Try as they might Monday, V.I. Joint Board of Elections members couldn’t pull off a final certification of the Aug. 4 primary. With nine members attending a tele-conferenced meeting at both district headquarters and eight needed to certify, the board still came up a signature short after St. Croix members Adelbert Bryan and Jevon Williams walked out the room.
Joint Board chair Arturo Watlington, Jr. said there is still some time available: by law, the board has up to 10 days after the final votes – including mail-in absentee ballots, which came in Aug. 14 – are counted to certify an election. A majority of members, in this case eight, are required to certify and as of Monday night, that hadn’t happened.
According to board members, the bone of contention for Bryan is the denial of a residency challenge against St. Croix Senate candidate Allison DeGazon, who is currently the second highest vote getter in her district. The challenge filed against DeGazon centers on a business she owns based in Georgia, and questions, according to residency guidelines in the V.I. Code, her presence in the territory for the past three years.
While Elections Supervisor Caroline Fawkes laid out in a letter last week how DeGazon has satisfied local residency requirements – including filing tax returns from 2013-2017 – Bryan has argued that questions remain. In her letter, Fawkes added that DeGazon was up front about her business, and provided the license, issued by the V.I. Licensing and Consumer Affairs Department.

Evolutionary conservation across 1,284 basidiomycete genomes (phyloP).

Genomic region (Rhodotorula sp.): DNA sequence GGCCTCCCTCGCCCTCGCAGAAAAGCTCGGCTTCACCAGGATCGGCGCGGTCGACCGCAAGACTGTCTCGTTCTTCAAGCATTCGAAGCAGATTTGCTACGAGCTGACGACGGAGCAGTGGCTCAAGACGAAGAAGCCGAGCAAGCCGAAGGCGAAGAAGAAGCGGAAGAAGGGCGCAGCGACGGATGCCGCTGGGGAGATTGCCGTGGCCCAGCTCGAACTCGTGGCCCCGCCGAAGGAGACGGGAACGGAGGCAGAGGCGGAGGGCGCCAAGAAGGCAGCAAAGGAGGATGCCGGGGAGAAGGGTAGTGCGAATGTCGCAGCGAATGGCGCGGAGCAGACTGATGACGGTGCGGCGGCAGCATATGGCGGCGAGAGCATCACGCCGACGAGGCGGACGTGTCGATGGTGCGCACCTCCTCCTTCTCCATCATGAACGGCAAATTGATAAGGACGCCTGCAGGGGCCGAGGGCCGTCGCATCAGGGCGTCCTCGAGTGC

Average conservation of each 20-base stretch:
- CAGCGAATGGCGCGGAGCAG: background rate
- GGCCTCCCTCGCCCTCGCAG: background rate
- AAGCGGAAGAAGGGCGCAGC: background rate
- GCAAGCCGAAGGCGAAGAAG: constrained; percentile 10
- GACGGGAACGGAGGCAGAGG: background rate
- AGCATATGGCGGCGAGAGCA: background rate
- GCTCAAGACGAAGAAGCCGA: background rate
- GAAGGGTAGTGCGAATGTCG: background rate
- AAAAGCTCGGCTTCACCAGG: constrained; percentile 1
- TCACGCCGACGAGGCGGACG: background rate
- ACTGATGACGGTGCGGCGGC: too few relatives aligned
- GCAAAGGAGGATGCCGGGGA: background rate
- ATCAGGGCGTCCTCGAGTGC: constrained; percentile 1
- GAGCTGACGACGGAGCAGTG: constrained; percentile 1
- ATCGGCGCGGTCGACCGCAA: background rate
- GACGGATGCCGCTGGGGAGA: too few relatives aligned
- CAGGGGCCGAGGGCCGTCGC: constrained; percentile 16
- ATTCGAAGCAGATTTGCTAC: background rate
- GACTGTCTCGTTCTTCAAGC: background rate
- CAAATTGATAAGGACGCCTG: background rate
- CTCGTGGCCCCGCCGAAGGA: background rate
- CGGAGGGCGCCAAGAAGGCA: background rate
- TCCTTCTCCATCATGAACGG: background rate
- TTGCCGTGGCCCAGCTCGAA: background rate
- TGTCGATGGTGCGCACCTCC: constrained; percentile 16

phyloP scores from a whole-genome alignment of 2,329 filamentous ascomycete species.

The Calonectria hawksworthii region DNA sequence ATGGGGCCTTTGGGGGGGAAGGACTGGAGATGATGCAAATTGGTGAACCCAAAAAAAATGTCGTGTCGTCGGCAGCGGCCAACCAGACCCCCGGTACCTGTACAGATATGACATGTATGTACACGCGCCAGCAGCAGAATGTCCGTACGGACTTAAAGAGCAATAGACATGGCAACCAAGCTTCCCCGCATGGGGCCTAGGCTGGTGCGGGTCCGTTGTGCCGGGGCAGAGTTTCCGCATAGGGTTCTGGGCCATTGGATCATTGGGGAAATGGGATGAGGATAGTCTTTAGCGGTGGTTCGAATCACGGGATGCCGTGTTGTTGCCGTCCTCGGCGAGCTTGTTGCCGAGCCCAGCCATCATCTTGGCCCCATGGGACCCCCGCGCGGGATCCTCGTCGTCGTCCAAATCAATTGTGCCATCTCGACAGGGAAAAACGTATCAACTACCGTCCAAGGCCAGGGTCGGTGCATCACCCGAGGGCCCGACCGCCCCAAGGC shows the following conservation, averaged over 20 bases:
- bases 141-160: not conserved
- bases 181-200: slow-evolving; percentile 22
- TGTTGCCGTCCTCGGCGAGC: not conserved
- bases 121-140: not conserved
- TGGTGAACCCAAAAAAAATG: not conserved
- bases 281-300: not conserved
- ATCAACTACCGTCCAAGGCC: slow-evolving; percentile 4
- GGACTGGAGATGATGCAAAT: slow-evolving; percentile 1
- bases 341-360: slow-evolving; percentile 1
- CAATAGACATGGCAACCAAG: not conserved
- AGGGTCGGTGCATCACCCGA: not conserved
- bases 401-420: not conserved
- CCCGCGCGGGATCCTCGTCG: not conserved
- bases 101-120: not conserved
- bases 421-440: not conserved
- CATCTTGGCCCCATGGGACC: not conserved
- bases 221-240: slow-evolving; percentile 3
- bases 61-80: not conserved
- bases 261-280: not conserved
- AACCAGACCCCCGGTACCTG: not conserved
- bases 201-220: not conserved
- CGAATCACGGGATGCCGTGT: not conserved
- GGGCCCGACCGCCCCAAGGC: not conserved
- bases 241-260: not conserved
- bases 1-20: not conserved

Attorney General Calude Walker on Monday issued a statement saying the challenge lacked merit. (See Related Links, below.)
With Bryan and Williams out, St. Croix members certifying the primary election documents Monday were Raymond Williams, Glenn Webster and Lisa Harris-Moorhead. Signing on St. Thomas were Watlington, Robert “Max” Schanfarber, Alecia Wells and Lydia Hendricks.
Speaking over the phone Monday night, Watlington said part of the challenge of convening as a joint territorial board is operating between districts. With some members off island and others not voting, Watlington said the election was not completely certified Monday, but that he “has no doubt” it will be by the deadline.